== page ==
There was something especially beautiful about Manchester United’s performance in Germany this week. True, the Reds have struck five before and there have undoubtedly been better performances, even on the road. And there will certainly be bigger games and finer opponents this season. Yet, there is a sense that United’s thrashing of Bayer Leverkusen is a seminal juncture in David Moyes’ tenure at Old Trafford. The lightbulb moment; an apple falling dead straight from the tree.
It has nothing to do with old cliches either. United will find confidence from the result, of course, although Premier League champions should not normally lack for it. No, the moment that made United’s victory in Germany’s industrial heartland was Moyes’ decision, finally, to trust Shinji Kagawa as the team’s principle playmaker. Boy did it work.
Kagawa didn’t make the Reds’ victory alone of course. Wayne Rooney excelled in having a hand in four of the visitors’ goals. Ryan Giggs was outstanding two days short of his 40th birthday. And Nani was his brilliant mercurial best in whatever position he chose fit to take up on the night.
Yet, only Kagawa was truly transformative; the Japanese player’s presence seemingly fundamentally altering United’s style. Gone was the staid, predictable movement of the Reds’ depressing performance at Cardiff City on Sunday. In its wake came Kagawa’s drive in the transition from defence to attack and a freedom to make those incisive thrusts from almost anywhere on the pitch.
United’s opening goal is the Kagawa effect in microcosm – the burst of pace to beat Stefan Reinartz, a reverse pass snapped to Ryan Giggs, with Rooney and Antonio Valencia completing an incisive move. In that moment the Japanese offered not only pace to the attack, but an unpredictable variety rarely seen in any other member of Moyes’ squad. How can the Scot even contemplate leaving the former Borussia Dortmund player out now?
It this observation there is no attempt to belittle Rooney’s contribution on the night, which was excellent, nor that of Robin van Persie, who has underpinned the team’s success over the past 18 months. But there was certainly a feeling in the BayArena late on Wednesday night that if Kagawa cannot command a more regular spot at the heart of United’s attack now, then he surely never will.
Each of United’s front four was outstanding, but the Japanese turned out to be the catalyst for change.
“It was a pleasure to play behind that front four,” said Giggs in the aftermath.
“It really clicked and we could have scored more goals, but we mustn’t be too greedy. To score five goals anywhere in Europe has got to be be classed as a good result. Our speed was key, we really killed Leverkusen on the counter attack. The first goal was a prime example of that – really quick play. It was a real pleasure to play the game.”
In that there is also a sadness. Melancholy that stems from a realisation that Kagawa’s lot is surely confined to United’s left, injuries notwithstanding. Indeed, it would take a tactical transformation of a nature anathema to Moyes to bring Kagawa, Rooney and van Persie into the team in positions familiar to each of the trio.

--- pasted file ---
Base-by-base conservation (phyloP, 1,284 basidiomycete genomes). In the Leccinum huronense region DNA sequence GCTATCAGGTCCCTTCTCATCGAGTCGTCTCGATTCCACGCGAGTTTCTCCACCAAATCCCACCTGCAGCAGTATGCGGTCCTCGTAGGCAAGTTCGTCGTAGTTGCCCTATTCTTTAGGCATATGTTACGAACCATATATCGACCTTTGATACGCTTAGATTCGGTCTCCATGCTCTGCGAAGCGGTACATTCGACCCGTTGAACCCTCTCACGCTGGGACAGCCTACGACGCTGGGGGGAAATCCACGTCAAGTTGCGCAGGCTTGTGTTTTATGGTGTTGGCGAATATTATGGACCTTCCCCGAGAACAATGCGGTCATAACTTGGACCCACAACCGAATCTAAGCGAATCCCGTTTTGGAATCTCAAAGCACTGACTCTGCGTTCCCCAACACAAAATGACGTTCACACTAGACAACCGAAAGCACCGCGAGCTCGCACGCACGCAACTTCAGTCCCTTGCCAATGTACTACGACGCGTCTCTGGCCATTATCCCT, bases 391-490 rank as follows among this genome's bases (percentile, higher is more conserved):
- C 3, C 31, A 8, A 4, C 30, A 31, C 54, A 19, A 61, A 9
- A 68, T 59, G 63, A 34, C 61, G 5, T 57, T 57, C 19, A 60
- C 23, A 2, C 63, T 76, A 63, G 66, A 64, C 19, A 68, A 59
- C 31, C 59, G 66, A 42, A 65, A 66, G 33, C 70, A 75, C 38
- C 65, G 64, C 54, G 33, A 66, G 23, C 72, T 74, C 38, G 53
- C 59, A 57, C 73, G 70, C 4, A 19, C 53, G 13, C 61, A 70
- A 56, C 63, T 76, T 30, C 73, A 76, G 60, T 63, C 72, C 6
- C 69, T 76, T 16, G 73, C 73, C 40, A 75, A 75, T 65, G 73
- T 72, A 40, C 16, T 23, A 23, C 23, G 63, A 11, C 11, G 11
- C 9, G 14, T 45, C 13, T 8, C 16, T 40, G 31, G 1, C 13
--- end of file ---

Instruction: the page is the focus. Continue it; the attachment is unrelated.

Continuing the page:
Kagawa is likely to return to United’s left at Tottenham Hotspur on Sunday with van Persie returning. At the crux of the matter a simple fact: in most formations three of Rooney, van Persie and Kagawa into two slots simply won’t go. After all, Sir Alex Ferguson’s wasn’t prepared to make that compromise either in his final season with the club.
Indeed, fans must cast the mind back to the Reds’ formation in 2008 for the last time any United side lined up with the kind of formation that might suit Kagawa. The Reds’ front trio of Rooney, Cristiano Ronaldo and Carlos Tevez offer a pointer to perhaps the only way that Moyes could cram his most potent attacking options into one team – a flexible front three comprising a Scouser, a Japanese and a Dutchman.
Still, it was a Scot who gave little away post-match, with a nagging sense remaining that Moyes’ philosophy is predominantly pragmatic, rather than erring on the side of creativity. Kagawa played in the hole in Germany, it seems, not because of the metamorphic effect on United’s tactics, but that it was Moyes’ best option with an injury effected squad.
“It is a long season and we are going to have to make sure we have different combinations for different games and tonight Shinji and Wayne played well,” said Moyes late on Wednesday.
“Sometimes Wayne might need to play up front and Shinji will play behind. We have to make sure we have alternatives. Shinji was excellent tonight but he’s also good on the left.”
In that Moyes will make a fascinating choice in north London on Sunday, with Giggs earning a rest and Marouanne Fellaini set to rejoin the team for the Reds’ visit to White Hart Lane.
The Belgian is far less dynamic than the Welshman even with 15 less years on the clock. Should van Persie return, and Kagawa once again find himself constrained on the left, there is surely ample risk that United’s approach will also reek of inhibition as it did in Wales last weekend.
It is a tactical and philosophical conundrum Moyes is yet to fully solve. Least of all, it seems, in his own mind. The former Everton manager is slowly finding his sea legs at Old Trafford, but there are key decisions to come. History says the 50-year-old always ers on the side of caution.
Yet, as former Red Gary Neville once said, United is a club that can transform a manager, as much as the man the institution. Moyes’ heart is conservative, but Kagawa’s performance on Wednesday night will surely chip away just a little more of the granite façade.
“It was one of my best days as Manchester United manager,” admitted Moyes. “We won well, we played well, with some outstanding performances. There will be better days to come.”
In that there is a feeling Moyes controls much of his own destiny: a lesson learned in the BayArea, or a joyous, if ephemeral, performance.